Public boats will take to the waters of Queen Elizabeth Olympic Park this weekend (10 May), for the first preview of the Park’s rivers since they were restored.
Throughout the build up to the London 2012 Olympic and Paralympic Games, we worked with the Olympic Delivery Authority to improve the condition of the Park’s rivers. We created new river walls and towpaths, dredged deeper channels, improved wildlife habitats and refurbished disused locks. Since handing the rivers over to the London Legacy Development Corporation in 2012, the once hidden and forgotten waterways have been given a new lease of life.
The six kilometres of rivers in the park were once a key transport network for the industries that lined the river but the decline of canal freight after the Second World War, together with a build-up of silt, saw the rivers become virtually un-navigable until they were eventually closed altogether.
That has changed since the London 2012 Olympic and Paralympic Games. The rivers became a key part of the Games themselves, from David Beckham’s famous journey into the Opening Ceremony to the live site where thousands of people sat on the riverside watching as sporting memories were made.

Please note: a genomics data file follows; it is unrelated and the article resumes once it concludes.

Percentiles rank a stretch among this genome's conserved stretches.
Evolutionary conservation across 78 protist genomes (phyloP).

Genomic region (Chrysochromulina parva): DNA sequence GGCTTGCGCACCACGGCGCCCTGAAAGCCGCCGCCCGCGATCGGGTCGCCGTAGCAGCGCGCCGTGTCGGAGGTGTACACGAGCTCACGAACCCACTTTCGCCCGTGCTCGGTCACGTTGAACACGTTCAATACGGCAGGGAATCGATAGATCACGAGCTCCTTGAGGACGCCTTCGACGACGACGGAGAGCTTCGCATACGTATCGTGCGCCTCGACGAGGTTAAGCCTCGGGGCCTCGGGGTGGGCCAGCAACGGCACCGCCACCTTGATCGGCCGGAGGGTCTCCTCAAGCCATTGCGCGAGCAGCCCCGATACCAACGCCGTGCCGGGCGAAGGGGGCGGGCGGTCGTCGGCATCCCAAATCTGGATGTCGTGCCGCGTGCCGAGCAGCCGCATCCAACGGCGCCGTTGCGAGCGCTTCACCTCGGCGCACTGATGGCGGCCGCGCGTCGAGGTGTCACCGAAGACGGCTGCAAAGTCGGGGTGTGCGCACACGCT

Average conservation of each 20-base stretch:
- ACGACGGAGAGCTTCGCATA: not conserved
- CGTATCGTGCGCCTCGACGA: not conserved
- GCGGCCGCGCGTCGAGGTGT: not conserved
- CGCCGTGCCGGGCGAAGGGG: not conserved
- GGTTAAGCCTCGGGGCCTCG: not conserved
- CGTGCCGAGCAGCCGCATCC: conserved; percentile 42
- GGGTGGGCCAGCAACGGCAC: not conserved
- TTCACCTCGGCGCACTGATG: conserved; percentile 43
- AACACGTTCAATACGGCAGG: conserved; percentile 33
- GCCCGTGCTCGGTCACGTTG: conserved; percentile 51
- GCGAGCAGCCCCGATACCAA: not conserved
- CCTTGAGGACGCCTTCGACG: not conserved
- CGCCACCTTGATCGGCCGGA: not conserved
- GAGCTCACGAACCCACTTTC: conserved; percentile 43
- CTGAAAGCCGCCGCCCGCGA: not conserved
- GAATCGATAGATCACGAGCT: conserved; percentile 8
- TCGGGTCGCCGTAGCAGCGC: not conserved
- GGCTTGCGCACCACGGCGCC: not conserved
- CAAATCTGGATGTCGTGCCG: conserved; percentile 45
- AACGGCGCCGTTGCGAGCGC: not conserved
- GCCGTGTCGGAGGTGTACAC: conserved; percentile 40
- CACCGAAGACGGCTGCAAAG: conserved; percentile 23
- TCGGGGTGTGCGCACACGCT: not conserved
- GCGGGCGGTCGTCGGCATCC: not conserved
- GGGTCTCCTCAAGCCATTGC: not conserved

On 10 May, for the first time since they were restored, public boats will navigate the rivers in the shadows of some of sports most iconic venues as the St. Pancras Cruising Club and the Inland Waterways Association lead a flotilla of boats into the Park. The event is part of a series of preview days this summer, giving boaters the chance to marvel at the breath-taking design of the London Aquatics Centre as they cruise along Waterworks River before getting up close to the iconic Stadium on the Old River Lea, City Mill River and Bow Back River.
Dennis Hone, chief executive of the London Legacy Development Corporation, said: “Following the successful opening of the south of Queen Elizabeth Olympic Park on 5 April, we’re delighted to now be able to open up even more of the Park with this preview of the waterways. This is yet another step in our promise to deliver a lasting legacy following the Games.”
Richard Parry, chief executive of the Canal & River Trust, said: “The waterways in and around the Queen Elizabeth Olympic Park have been transformed over recent years. We are delighted to be re-opening them for boats to use to enjoy this spectacular location.”
This is the first step in the new life of the rivers at Queen Elizabeth Olympic Park, which it is hoped will eventually host all manner of activities, from recreational boating and tour boat trips to canoeing and rowing. While construction work continues on the transformation phase of the Park, boats will need to register their interest in cruising.
To register interest in future cruises, email firstname.lastname@example.org.